"A spellbinding story, told with historical veracity, about loyal Unionists who risk everything for their country in the heart of the Confederacy. Nearly impossible to put down."
~Joseph Wheelan, author of Libby Prison Breakout
Compelled to atone for the sins of her slaveholding father, Union loyalist Sophie Kent risks everything to help end the war from within the Confederate capital and abolish slavery forever. But she can’t do it alone. Former slave Bella Jamison sacrifices her freedom to come to Richmond, where her Union soldier husband is imprisoned, and her twin sister still lives in bondage in Sophie’s home. Though it may cost them their lives, they work with Sophie to betray Rebel authorities. Harrison Caldwell, a Northern journalist who escorts Bella to Richmond, infiltrates the War Department as a clerk–but is conscripted to defend the city’s fortifications. As Sophie’s spy network grows, she walks a tightrope of deception, using her father’s position as newspaper editor and a suitor’s position in the ordnance bureau for the advantage of the Union. One misstep could land her in prison, or worse. Suspicion hounds her until she barely even trusts herself. When her espionage endangers the people she loves, she makes a life-and-death gamble. Will she follow her convictions even though it costs her everything–and everyone–she holds dear?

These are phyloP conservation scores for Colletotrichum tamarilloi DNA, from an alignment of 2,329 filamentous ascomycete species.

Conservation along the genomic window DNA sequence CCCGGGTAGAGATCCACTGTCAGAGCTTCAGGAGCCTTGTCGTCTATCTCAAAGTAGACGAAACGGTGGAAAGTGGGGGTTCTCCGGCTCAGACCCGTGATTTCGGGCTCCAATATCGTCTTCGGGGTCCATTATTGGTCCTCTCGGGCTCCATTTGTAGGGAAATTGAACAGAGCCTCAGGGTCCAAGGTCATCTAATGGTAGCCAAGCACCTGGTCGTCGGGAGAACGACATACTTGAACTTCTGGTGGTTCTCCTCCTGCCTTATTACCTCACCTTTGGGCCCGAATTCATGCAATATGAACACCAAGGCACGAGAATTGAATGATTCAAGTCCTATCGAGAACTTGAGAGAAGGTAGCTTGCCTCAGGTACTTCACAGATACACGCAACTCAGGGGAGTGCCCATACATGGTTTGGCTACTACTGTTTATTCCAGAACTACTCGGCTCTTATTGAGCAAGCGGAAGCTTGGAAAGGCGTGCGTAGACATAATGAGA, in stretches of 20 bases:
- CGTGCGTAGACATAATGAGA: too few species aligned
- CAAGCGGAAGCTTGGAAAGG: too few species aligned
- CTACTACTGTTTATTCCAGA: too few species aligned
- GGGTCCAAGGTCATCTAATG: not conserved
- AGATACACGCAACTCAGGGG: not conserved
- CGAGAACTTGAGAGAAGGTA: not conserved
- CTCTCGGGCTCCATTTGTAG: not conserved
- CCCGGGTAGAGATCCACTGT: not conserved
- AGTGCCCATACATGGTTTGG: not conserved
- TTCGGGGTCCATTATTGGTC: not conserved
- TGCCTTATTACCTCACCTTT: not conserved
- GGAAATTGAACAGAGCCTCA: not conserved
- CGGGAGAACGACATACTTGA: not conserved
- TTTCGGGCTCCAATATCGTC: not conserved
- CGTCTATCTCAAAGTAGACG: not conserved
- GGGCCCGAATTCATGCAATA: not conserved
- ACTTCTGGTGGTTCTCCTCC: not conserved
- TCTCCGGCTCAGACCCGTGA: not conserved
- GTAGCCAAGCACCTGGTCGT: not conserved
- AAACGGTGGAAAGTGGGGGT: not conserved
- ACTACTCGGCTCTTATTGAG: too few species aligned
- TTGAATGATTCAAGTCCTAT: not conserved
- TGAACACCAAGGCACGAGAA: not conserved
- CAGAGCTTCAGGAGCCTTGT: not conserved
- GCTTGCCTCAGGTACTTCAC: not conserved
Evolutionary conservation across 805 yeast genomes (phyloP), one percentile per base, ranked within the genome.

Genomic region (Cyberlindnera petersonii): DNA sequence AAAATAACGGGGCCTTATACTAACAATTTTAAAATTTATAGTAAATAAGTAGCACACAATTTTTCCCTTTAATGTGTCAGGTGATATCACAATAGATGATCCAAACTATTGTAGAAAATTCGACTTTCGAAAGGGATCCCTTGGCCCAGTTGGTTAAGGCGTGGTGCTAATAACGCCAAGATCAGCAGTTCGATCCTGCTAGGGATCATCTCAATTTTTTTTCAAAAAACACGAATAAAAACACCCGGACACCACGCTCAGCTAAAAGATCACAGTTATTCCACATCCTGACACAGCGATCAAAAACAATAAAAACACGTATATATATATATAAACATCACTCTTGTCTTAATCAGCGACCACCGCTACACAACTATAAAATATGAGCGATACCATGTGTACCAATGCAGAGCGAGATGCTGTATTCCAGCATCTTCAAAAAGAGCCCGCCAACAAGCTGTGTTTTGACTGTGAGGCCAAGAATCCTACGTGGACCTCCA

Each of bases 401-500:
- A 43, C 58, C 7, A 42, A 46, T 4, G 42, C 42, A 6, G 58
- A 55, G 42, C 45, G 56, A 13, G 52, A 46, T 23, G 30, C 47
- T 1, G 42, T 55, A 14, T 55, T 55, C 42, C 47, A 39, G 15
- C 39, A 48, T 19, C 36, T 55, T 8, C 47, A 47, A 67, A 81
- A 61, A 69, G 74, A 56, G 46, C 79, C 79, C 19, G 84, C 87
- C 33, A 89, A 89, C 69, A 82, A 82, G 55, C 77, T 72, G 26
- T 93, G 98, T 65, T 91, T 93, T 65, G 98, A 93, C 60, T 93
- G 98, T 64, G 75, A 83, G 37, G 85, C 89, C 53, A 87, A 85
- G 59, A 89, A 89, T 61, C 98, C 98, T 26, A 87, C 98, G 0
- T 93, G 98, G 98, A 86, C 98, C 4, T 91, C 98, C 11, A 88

Virginia was the cradle of democracy. Not only could it claim the settlement of Jamestown, but the leaders the state produced—George Washington, Thomas Jefferson, Patrick Henry, and James Madison—guided the new nation through its earliest perils. So when the Southern states seceded from the country Virginia helped birth, the Old Dominion hesitated. In fact, as late as April 12, 1861, Richmond was a Union town. The diverse, urban area had little in common with the agrarian sector of the Cotton South. But the action at Fort Sumter, South Carolina, changed everything. When Lincoln called for his 75,000 volunteers, Richmond and Virginia felt the choice was made for them. In the face of an invading army, Virginia was the last state to secede. Weeks later, the Confederate capital moved to Richmond. The city of 38,000 would balloon to more than 100,000 souls. It seethed with government officials, refugees, speculators, prisoners, soldiers, criminals, and wounded. No other American city endured what Richmond did during this war: four years of periodic attack, frequent raids, siege, famine, capitulation, and partial destruction by fire. A small band remained loyal to the Union—and to the cause of freedom, especially after Lincoln’s Emancipation Proclamation—even in this feverishly patriotic capital. The Richmond Underground comprised native Virginians as well as immigrants, white and black, slave and free, men and women. Spy of Richmond tells a tale of commitment to conviction no matter the cost.